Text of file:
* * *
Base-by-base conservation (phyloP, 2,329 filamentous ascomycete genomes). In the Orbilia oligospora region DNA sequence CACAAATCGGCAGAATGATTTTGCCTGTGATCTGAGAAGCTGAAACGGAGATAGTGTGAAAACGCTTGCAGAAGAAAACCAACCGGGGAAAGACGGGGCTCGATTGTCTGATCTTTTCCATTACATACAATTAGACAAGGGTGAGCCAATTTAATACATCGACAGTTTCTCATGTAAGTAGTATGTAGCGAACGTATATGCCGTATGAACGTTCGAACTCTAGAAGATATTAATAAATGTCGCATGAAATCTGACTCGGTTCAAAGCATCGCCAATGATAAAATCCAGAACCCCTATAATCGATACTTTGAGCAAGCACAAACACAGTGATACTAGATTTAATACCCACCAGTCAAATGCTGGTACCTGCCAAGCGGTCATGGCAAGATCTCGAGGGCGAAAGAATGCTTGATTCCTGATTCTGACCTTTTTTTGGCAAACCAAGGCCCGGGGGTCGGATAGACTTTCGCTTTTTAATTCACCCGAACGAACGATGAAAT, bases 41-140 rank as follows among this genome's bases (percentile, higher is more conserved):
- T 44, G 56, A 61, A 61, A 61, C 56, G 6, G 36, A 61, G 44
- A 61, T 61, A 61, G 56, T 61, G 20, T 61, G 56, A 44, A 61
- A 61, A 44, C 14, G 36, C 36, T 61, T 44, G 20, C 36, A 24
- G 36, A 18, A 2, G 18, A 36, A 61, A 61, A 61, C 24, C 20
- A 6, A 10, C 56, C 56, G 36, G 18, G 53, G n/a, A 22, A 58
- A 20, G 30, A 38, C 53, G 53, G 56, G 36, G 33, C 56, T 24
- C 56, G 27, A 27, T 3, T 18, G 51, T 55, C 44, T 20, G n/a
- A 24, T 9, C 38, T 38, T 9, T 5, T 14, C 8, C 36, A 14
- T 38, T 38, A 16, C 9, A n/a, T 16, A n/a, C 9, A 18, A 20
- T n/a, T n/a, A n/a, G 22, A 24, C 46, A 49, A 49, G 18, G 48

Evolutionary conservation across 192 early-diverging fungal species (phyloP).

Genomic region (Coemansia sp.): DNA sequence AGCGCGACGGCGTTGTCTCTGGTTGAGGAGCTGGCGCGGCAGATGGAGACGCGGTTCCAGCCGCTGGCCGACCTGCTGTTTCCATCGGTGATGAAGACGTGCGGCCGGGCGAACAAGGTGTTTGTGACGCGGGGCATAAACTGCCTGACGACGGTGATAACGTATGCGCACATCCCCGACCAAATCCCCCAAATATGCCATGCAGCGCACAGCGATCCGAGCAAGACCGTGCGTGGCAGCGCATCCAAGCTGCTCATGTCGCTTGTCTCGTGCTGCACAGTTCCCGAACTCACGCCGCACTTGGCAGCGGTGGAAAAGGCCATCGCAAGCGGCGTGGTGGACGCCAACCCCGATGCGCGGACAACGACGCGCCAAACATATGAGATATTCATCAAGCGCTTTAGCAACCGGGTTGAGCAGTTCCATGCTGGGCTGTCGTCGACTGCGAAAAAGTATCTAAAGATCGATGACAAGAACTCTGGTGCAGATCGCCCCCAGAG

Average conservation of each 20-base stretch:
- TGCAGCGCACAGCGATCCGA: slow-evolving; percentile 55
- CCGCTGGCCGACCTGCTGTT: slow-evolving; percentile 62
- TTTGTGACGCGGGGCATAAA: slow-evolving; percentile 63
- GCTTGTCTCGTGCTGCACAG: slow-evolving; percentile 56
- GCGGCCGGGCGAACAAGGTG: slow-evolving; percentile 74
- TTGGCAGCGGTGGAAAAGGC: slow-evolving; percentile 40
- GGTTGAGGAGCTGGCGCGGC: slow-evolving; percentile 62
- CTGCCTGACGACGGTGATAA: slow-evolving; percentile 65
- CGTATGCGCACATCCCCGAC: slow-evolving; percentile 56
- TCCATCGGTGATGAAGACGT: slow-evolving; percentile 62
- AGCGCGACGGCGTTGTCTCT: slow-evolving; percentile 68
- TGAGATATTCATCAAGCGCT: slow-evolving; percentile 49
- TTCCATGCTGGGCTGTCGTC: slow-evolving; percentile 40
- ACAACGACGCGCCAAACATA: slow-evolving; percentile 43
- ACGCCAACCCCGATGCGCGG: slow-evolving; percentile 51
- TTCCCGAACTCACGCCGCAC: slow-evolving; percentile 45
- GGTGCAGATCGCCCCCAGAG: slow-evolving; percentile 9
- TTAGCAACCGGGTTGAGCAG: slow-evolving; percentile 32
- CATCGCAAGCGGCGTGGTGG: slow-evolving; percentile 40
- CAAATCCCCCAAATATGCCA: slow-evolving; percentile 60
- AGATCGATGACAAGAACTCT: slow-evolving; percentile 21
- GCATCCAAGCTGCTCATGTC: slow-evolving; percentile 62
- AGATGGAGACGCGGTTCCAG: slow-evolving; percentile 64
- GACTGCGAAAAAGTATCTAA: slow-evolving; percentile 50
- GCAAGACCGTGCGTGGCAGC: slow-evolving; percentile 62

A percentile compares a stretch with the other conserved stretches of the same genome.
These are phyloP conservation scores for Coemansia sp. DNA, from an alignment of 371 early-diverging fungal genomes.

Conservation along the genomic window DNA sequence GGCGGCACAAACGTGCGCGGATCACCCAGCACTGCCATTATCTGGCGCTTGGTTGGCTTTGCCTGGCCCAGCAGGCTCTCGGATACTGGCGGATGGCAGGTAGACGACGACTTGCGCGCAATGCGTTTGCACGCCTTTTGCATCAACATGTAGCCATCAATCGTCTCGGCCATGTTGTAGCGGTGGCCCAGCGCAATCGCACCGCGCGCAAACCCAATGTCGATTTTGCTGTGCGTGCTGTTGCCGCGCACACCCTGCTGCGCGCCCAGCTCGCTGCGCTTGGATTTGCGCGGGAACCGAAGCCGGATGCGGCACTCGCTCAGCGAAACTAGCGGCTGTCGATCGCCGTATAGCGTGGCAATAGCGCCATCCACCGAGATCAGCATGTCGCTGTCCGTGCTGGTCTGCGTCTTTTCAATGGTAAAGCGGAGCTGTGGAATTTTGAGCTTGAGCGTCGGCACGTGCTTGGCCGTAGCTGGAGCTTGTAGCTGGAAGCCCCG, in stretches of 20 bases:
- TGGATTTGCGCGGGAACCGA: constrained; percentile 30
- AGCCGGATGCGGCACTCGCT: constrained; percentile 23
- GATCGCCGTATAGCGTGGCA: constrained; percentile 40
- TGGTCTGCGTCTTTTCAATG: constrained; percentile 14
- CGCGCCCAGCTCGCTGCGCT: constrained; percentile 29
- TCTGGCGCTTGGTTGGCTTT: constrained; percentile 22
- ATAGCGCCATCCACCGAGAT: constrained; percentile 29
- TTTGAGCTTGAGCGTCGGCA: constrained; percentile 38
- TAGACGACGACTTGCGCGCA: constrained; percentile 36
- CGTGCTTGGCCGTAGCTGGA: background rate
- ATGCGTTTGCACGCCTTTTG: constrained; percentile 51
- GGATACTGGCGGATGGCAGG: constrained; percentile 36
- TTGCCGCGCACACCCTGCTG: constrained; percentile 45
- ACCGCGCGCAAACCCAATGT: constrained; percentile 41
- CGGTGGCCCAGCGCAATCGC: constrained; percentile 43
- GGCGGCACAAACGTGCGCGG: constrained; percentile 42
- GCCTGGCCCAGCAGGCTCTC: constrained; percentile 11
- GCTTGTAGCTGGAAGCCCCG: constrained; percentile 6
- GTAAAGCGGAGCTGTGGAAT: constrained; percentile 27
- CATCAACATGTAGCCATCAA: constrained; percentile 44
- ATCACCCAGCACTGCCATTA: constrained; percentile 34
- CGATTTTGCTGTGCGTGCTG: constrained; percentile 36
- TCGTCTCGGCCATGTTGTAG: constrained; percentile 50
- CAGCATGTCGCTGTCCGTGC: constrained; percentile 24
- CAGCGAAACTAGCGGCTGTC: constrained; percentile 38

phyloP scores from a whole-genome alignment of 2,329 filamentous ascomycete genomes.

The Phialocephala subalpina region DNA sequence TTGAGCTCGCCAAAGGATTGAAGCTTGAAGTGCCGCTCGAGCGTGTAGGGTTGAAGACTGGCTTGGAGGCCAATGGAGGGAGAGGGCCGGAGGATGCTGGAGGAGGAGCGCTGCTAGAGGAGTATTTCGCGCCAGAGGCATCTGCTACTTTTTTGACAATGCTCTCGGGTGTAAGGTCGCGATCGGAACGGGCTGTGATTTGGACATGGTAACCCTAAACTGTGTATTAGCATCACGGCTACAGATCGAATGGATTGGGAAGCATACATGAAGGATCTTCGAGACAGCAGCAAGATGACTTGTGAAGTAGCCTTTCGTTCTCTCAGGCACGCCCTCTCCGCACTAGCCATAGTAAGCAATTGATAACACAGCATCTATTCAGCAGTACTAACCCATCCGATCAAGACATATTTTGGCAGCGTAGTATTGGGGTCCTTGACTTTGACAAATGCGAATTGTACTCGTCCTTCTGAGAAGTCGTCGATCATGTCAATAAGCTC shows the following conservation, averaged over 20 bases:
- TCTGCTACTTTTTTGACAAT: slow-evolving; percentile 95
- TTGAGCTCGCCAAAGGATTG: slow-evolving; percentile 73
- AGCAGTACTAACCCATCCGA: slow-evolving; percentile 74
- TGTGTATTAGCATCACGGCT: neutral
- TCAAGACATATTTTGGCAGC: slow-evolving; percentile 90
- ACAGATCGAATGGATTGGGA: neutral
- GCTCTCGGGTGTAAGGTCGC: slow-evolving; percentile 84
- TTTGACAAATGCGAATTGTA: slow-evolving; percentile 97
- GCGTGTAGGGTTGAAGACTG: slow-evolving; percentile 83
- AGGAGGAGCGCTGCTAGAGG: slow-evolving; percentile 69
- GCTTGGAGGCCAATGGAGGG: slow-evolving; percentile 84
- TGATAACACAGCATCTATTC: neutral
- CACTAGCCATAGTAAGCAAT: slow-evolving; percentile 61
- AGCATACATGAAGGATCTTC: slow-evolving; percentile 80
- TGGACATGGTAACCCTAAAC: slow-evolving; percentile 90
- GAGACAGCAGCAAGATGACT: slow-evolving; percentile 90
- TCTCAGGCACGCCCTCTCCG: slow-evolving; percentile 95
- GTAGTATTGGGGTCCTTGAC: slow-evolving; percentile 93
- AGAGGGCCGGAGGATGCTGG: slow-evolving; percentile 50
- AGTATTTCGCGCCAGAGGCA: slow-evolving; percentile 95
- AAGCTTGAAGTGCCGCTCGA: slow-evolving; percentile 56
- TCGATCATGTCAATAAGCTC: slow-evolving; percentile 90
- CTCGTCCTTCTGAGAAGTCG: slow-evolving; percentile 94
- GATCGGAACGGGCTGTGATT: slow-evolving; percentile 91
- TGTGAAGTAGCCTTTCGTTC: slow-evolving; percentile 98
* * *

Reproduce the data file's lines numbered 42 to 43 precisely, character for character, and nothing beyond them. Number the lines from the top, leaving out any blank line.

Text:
Conservation along the genomic window DNA sequence GGCGGCACAAACGTGCGCGGATCACCCAGCACTGCCATTATCTGGCGCTTGGTTGGCTTTGCCTGGCCCAGCAGGCTCTCGGATACTGGCGGATGGCAGGTAGACGACGACTTGCGCGCAATGCGTTTGCACGCCTTTTGCATCAACATGTAGCCATCAATCGTCTCGGCCATGTTGTAGCGGTGGCCCAGCGCAATCGCACCGCGCGCAAACCCAATGTCGATTTTGCTGTGCGTGCTGTTGCCGCGCACACCCTGCTGCGCGCCCAGCTCGCTGCGCTTGGATTTGCGCGGGAACCGAAGCCGGATGCGGCACTCGCTCAGCGAAACTAGCGGCTGTCGATCGCCGTATAGCGTGGCAATAGCGCCATCCACCGAGATCAGCATGTCGCTGTCCGTGCTGGTCTGCGTCTTTTCAATGGTAAAGCGGAGCTGTGGAATTTTGAGCTTGAGCGTCGGCACGTGCTTGGCCGTAGCTGGAGCTTGTAGCTGGAAGCCCCG, in stretches of 20 bases:
- TGGATTTGCGCGGGAACCGA: constrained; percentile 30